Computed Tomography (CT) of the Abdomen and Pelvis
What is Computed Tomography (CT) of the Abdomen and Pelvis?
Computed tomography of the abdomen and pelvis is a diagnostic imaging study that combines the use of a high-tech rotating X-ray machine, a contrast dye, and sophisticated computer analysis to produce high-resolution 3D images of the tissues and organs in your abdominal and pelvic region.
Uses of Computed Tomography of the Abdomen and Pelvis
Abnormal conditions that can be identified by computed tomography of the abdomen and pelvis include:
- Tumors of the abdomen or pelvis
- Bowel obstruction
- Ulcerative colitis or Crohn's disease
- Liver cirrhosis
- Abdominal Aortic Aneurysm
- Mesenteric Ischemia
- Crohn's Disease
- Abdominal Trauma
- Intraabdominal abscess
- Kidney and bladder stones
CT of the abdomen and pelvis may also be performed for guided biopsies, and for surgery, chemotherapy or radiation treatments.
How does a CT scan Work?
In the CT machine, an X-ray tube circles around your abdomen and pelvis region taking pictures that capture narrow slices of your torso at a time. This eliminates the overlap or shadow caused by surrounding tissues, which occurs with normal X-rays. The contrast medium injected into the vein further enhances the image of the blood vessels and tissues as it circulates in the bloodstream. The high-resolution images which are produced can be viewed individually or added together to create 3D images of the tissues of the abdomen and pelvis.
Preparation for Computed Tomography of the Abdomen and Pelvis
- Inform your doctor regarding any health conditions, previous surgeries, the likelihood of pregnancy, and any allergies.
- Leave all jewelry at home. Wear loose-fitting comfortable clothing that does not contain any metal fasteners, or you may be asked to wear a hospital gown.
- If a contrast dye is used, you will need to avoid eating or drinking a few hours before the procedure.
- You can continue to take your regular medications unless otherwise specified.
Procedure for Computed Tomography of the Abdomen and Pelvis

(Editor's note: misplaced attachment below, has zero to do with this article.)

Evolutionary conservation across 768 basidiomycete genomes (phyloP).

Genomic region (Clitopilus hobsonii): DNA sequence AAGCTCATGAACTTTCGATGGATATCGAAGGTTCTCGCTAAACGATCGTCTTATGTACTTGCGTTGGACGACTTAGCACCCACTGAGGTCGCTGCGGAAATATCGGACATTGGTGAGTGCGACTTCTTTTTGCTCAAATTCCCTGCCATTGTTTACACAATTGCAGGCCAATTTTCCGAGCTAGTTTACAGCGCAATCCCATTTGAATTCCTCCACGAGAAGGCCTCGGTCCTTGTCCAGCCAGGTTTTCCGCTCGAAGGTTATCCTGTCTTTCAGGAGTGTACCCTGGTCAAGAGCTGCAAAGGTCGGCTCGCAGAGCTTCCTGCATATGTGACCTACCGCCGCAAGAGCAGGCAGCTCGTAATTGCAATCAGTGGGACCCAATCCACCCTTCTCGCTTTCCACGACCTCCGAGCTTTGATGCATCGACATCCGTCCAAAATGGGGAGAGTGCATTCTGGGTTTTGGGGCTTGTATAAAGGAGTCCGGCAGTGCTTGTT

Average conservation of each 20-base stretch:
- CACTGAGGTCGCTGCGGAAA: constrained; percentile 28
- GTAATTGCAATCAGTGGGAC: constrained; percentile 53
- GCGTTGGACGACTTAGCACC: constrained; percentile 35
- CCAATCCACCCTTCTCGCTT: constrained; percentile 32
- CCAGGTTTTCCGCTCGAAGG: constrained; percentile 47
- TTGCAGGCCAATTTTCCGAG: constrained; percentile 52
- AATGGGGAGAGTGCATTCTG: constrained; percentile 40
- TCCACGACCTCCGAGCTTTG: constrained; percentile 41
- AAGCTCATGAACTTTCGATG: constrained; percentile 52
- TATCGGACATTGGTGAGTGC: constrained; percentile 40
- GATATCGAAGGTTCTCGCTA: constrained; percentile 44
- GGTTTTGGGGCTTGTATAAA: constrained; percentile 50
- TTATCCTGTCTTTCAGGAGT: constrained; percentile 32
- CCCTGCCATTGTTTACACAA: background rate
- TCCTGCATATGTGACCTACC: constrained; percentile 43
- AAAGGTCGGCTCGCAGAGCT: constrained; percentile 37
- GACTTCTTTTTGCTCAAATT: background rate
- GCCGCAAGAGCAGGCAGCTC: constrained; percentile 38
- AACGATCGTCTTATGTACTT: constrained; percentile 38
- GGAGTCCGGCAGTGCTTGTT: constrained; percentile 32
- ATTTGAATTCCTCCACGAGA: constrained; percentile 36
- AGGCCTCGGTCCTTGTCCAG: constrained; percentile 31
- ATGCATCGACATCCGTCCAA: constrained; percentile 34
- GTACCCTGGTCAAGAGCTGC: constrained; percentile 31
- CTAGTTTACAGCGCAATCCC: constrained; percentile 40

The procedure for CT of the abdomen and pelvis involves the following basic steps:
- You will be placed comfortably on a movable scanning table.
- An IV line will be placed into your arm to inject the contrast material.
- The scanning table will be slid into the center of the CT scanner.
- Lines of light will be projected onto your body to ensure you are in the correct position.
- The table will then slowly move through the machine as the scanning is performed.
- You will be asked to hold your breath and avoid movement to ensure high-quality images.
- You may hear clicking, buzzing, or whirring sounds as the internal parts of the CT scanner move around you during the procedure.
- Once the imaging process is complete, the table will be slid out of the CT scanner, the IV line will be removed, and a dressing applied at the line insertion site.
- The procedure will usually be completed within 10 minutes.
What happens after Computed Tomography of the Abdomen and Pelvis?
You can return to your routine activities and resume your normal diet immediately after the procedure. Drinking plenty of water during the first 24 hours to help remove the contrast dye from your body is recommended. If sedation was provided to help you relax, you may have to wait until the effects of sedation wear off before returning to your routine activities. A radiologist or trained doctor will analyze the images and send the report to your doctor, who will share the results with you.
Risks of Computed Tomography of the Abdomen and Pelvis
- There is a minimal risk of cancer from excessive or repeated exposure to radiation.
- There may be an allergic reaction to contrast dye. These reactions are usually mild and can be easily controlled with medication.
Benefits of Computed Tomography of the Abdomen and Pelvis
- Painless and non-invasive procedure
- Produces highly detailed images of the tissues of the abdomen and pelvis
- Less sensitive to patient movement compared to an MRI
- Fast and simple procedure that can help save lives by detecting internal injuries or bleeding quickly